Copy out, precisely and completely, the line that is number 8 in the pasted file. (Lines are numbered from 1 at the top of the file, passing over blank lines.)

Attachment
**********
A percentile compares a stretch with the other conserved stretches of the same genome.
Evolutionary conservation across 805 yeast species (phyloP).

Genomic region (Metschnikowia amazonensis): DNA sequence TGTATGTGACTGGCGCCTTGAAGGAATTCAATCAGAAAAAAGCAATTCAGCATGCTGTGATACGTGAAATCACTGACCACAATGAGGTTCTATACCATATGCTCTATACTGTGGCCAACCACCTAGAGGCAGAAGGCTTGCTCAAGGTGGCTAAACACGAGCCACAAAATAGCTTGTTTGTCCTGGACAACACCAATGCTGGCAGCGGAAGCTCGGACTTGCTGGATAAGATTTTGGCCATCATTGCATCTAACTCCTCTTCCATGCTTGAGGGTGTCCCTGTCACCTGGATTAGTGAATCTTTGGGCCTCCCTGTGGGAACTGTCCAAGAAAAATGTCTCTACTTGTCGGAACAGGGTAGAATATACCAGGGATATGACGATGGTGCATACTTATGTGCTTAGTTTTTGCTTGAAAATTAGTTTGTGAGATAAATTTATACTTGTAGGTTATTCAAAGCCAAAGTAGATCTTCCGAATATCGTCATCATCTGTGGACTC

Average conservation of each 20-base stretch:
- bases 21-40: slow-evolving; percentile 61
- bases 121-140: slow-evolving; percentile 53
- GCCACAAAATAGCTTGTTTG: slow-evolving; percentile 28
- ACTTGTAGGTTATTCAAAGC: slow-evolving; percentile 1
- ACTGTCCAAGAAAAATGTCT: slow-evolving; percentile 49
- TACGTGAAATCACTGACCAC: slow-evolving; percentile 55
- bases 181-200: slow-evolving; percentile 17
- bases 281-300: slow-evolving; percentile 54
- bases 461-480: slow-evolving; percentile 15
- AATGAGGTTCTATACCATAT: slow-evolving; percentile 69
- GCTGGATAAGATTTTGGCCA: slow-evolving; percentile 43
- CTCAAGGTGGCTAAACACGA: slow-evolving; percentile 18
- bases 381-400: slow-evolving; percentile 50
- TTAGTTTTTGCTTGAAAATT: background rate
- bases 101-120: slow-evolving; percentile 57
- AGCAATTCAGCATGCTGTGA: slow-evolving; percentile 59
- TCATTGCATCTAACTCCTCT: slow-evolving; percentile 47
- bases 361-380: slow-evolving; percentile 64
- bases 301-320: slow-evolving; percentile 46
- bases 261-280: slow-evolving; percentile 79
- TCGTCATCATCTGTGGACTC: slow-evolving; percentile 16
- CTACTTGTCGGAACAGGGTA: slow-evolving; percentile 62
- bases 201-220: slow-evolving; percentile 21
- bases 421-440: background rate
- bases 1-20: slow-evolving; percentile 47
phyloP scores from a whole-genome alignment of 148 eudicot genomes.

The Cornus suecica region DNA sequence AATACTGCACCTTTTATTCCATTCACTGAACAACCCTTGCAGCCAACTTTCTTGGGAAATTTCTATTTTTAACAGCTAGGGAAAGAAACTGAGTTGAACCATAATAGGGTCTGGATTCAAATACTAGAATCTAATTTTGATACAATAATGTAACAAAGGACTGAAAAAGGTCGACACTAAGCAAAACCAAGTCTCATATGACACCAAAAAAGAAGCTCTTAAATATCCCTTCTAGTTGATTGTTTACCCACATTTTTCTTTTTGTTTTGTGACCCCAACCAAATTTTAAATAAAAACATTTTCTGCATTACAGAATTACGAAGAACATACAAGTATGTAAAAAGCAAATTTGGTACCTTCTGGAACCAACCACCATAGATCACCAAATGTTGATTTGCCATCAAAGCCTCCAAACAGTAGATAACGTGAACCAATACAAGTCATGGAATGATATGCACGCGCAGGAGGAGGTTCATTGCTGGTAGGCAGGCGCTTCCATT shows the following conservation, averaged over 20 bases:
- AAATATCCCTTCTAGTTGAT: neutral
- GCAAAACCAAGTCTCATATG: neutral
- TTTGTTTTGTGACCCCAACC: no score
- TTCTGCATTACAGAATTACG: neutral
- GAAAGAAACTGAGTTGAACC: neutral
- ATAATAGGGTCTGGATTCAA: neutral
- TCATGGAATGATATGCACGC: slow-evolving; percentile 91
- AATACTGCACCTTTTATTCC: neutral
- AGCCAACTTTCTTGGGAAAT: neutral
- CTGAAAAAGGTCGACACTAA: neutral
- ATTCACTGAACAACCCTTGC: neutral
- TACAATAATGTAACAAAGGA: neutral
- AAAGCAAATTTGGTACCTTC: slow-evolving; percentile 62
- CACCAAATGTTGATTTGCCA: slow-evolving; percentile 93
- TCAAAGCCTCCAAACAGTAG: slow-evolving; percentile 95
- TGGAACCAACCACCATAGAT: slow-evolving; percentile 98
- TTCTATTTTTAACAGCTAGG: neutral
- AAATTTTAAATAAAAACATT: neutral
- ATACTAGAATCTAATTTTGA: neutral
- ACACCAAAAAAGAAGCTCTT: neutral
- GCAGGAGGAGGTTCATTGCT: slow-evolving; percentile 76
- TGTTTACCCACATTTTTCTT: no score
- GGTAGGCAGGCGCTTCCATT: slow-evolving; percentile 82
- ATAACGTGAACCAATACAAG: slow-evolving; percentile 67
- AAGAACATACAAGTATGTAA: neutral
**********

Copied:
- ACTTGTAGGTTATTCAAAGC: slow-evolving; percentile 1